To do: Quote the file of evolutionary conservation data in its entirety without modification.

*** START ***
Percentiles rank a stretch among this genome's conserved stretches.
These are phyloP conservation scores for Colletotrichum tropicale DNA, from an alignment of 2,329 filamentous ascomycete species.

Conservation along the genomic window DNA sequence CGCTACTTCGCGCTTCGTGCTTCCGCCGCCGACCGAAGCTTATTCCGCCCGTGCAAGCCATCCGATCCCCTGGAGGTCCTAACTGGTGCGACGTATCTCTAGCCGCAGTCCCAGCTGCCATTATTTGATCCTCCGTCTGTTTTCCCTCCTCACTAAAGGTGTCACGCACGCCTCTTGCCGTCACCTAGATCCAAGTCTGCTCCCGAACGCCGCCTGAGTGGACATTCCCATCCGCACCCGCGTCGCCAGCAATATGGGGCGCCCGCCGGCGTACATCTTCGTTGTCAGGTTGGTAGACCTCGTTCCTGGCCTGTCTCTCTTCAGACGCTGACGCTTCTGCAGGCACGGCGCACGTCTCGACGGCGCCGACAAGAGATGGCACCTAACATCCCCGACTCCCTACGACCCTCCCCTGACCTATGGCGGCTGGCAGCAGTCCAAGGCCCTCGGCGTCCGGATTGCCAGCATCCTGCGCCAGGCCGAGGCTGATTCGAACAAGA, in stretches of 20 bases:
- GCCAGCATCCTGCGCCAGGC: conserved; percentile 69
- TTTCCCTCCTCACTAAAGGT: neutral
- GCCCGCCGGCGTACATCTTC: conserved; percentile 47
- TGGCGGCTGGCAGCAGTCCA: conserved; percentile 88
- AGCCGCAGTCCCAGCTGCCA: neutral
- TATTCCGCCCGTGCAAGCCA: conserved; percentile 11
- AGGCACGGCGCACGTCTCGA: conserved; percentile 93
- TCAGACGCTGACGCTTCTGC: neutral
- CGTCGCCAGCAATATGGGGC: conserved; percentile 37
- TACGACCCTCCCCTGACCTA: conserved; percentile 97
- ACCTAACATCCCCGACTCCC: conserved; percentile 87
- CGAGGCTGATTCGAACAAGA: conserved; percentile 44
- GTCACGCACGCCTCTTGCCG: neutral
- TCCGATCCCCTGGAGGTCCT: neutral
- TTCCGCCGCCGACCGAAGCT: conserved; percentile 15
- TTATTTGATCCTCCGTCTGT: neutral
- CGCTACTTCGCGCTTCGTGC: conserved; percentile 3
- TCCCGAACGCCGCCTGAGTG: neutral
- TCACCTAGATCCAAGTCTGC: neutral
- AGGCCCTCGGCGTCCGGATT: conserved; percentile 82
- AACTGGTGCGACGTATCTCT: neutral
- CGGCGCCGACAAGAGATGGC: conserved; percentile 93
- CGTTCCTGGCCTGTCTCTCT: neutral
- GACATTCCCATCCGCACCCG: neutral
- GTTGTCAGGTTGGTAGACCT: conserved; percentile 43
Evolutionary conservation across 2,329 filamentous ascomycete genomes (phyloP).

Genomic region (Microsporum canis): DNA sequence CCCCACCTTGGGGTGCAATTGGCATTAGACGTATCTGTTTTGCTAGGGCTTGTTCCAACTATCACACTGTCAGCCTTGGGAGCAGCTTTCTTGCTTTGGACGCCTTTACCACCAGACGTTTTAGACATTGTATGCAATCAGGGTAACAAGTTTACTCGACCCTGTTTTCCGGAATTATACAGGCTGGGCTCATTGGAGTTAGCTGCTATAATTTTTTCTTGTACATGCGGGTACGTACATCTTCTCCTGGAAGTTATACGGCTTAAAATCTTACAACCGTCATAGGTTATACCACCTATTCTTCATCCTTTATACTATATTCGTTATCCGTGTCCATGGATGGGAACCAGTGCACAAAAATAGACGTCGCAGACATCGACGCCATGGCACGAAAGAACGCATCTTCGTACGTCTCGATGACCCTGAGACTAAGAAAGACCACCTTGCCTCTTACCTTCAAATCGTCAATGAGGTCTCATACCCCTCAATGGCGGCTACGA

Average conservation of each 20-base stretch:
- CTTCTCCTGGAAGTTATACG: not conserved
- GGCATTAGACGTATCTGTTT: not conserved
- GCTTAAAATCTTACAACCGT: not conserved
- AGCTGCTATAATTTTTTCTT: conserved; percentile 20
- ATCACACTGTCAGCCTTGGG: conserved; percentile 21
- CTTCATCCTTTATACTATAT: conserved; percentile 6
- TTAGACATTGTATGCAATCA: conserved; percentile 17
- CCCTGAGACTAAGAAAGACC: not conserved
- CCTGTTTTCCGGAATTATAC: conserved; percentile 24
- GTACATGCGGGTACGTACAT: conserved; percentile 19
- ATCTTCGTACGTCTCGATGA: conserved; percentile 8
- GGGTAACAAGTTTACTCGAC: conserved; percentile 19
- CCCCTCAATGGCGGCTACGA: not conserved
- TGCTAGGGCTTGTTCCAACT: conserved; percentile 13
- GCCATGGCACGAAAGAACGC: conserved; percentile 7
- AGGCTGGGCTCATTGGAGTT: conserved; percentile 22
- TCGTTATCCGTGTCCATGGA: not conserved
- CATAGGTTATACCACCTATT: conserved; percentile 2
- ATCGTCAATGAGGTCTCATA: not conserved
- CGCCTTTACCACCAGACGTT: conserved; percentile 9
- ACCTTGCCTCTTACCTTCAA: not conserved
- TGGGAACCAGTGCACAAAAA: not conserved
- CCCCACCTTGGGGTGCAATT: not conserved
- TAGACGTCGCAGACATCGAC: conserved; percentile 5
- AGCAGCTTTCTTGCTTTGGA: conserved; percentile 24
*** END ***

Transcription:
Percentiles rank a stretch among this genome's conserved stretches.
These are phyloP conservation scores for Colletotrichum tropicale DNA, from an alignment of 2,329 filamentous ascomycete species.

Conservation along the genomic window DNA sequence CGCTACTTCGCGCTTCGTGCTTCCGCCGCCGACCGAAGCTTATTCCGCCCGTGCAAGCCATCCGATCCCCTGGAGGTCCTAACTGGTGCGACGTATCTCTAGCCGCAGTCCCAGCTGCCATTATTTGATCCTCCGTCTGTTTTCCCTCCTCACTAAAGGTGTCACGCACGCCTCTTGCCGTCACCTAGATCCAAGTCTGCTCCCGAACGCCGCCTGAGTGGACATTCCCATCCGCACCCGCGTCGCCAGCAATATGGGGCGCCCGCCGGCGTACATCTTCGTTGTCAGGTTGGTAGACCTCGTTCCTGGCCTGTCTCTCTTCAGACGCTGACGCTTCTGCAGGCACGGCGCACGTCTCGACGGCGCCGACAAGAGATGGCACCTAACATCCCCGACTCCCTACGACCCTCCCCTGACCTATGGCGGCTGGCAGCAGTCCAAGGCCCTCGGCGTCCGGATTGCCAGCATCCTGCGCCAGGCCGAGGCTGATTCGAACAAGA, in stretches of 20 bases:
- GCCAGCATCCTGCGCCAGGC: conserved; percentile 69
- TTTCCCTCCTCACTAAAGGT: neutral
- GCCCGCCGGCGTACATCTTC: conserved; percentile 47
- TGGCGGCTGGCAGCAGTCCA: conserved; percentile 88
- AGCCGCAGTCCCAGCTGCCA: neutral
- TATTCCGCCCGTGCAAGCCA: conserved; percentile 11
- AGGCACGGCGCACGTCTCGA: conserved; percentile 93
- TCAGACGCTGACGCTTCTGC: neutral
- CGTCGCCAGCAATATGGGGC: conserved; percentile 37
- TACGACCCTCCCCTGACCTA: conserved; percentile 97
- ACCTAACATCCCCGACTCCC: conserved; percentile 87
- CGAGGCTGATTCGAACAAGA: conserved; percentile 44
- GTCACGCACGCCTCTTGCCG: neutral
- TCCGATCCCCTGGAGGTCCT: neutral
- TTCCGCCGCCGACCGAAGCT: conserved; percentile 15
- TTATTTGATCCTCCGTCTGT: neutral
- CGCTACTTCGCGCTTCGTGC: conserved; percentile 3
- TCCCGAACGCCGCCTGAGTG: neutral
- TCACCTAGATCCAAGTCTGC: neutral
- AGGCCCTCGGCGTCCGGATT: conserved; percentile 82
- AACTGGTGCGACGTATCTCT: neutral
- CGGCGCCGACAAGAGATGGC: conserved; percentile 93
- CGTTCCTGGCCTGTCTCTCT: neutral
- GACATTCCCATCCGCACCCG: neutral
- GTTGTCAGGTTGGTAGACCT: conserved; percentile 43
Evolutionary conservation across 2,329 filamentous ascomycete genomes (phyloP).

Genomic region (Microsporum canis): DNA sequence CCCCACCTTGGGGTGCAATTGGCATTAGACGTATCTGTTTTGCTAGGGCTTGTTCCAACTATCACACTGTCAGCCTTGGGAGCAGCTTTCTTGCTTTGGACGCCTTTACCACCAGACGTTTTAGACATTGTATGCAATCAGGGTAACAAGTTTACTCGACCCTGTTTTCCGGAATTATACAGGCTGGGCTCATTGGAGTTAGCTGCTATAATTTTTTCTTGTACATGCGGGTACGTACATCTTCTCCTGGAAGTTATACGGCTTAAAATCTTACAACCGTCATAGGTTATACCACCTATTCTTCATCCTTTATACTATATTCGTTATCCGTGTCCATGGATGGGAACCAGTGCACAAAAATAGACGTCGCAGACATCGACGCCATGGCACGAAAGAACGCATCTTCGTACGTCTCGATGACCCTGAGACTAAGAAAGACCACCTTGCCTCTTACCTTCAAATCGTCAATGAGGTCTCATACCCCTCAATGGCGGCTACGA

Average conservation of each 20-base stretch:
- CTTCTCCTGGAAGTTATACG: not conserved
- GGCATTAGACGTATCTGTTT: not conserved
- GCTTAAAATCTTACAACCGT: not conserved
- AGCTGCTATAATTTTTTCTT: conserved; percentile 20
- ATCACACTGTCAGCCTTGGG: conserved; percentile 21
- CTTCATCCTTTATACTATAT: conserved; percentile 6
- TTAGACATTGTATGCAATCA: conserved; percentile 17
- CCCTGAGACTAAGAAAGACC: not conserved
- CCTGTTTTCCGGAATTATAC: conserved; percentile 24
- GTACATGCGGGTACGTACAT: conserved; percentile 19
- ATCTTCGTACGTCTCGATGA: conserved; percentile 8
- GGGTAACAAGTTTACTCGAC: conserved; percentile 19
- CCCCTCAATGGCGGCTACGA: not conserved
- TGCTAGGGCTTGTTCCAACT: conserved; percentile 13
- GCCATGGCACGAAAGAACGC: conserved; percentile 7
- AGGCTGGGCTCATTGGAGTT: conserved; percentile 22
- TCGTTATCCGTGTCCATGGA: not conserved
- CATAGGTTATACCACCTATT: conserved; percentile 2
- ATCGTCAATGAGGTCTCATA: not conserved
- CGCCTTTACCACCAGACGTT: conserved; percentile 9
- ACCTTGCCTCTTACCTTCAA: not conserved
- TGGGAACCAGTGCACAAAAA: not conserved
- CCCCACCTTGGGGTGCAATT: not conserved
- TAGACGTCGCAGACATCGAC: conserved; percentile 5
- AGCAGCTTTCTTGCTTTGGA: conserved; percentile 24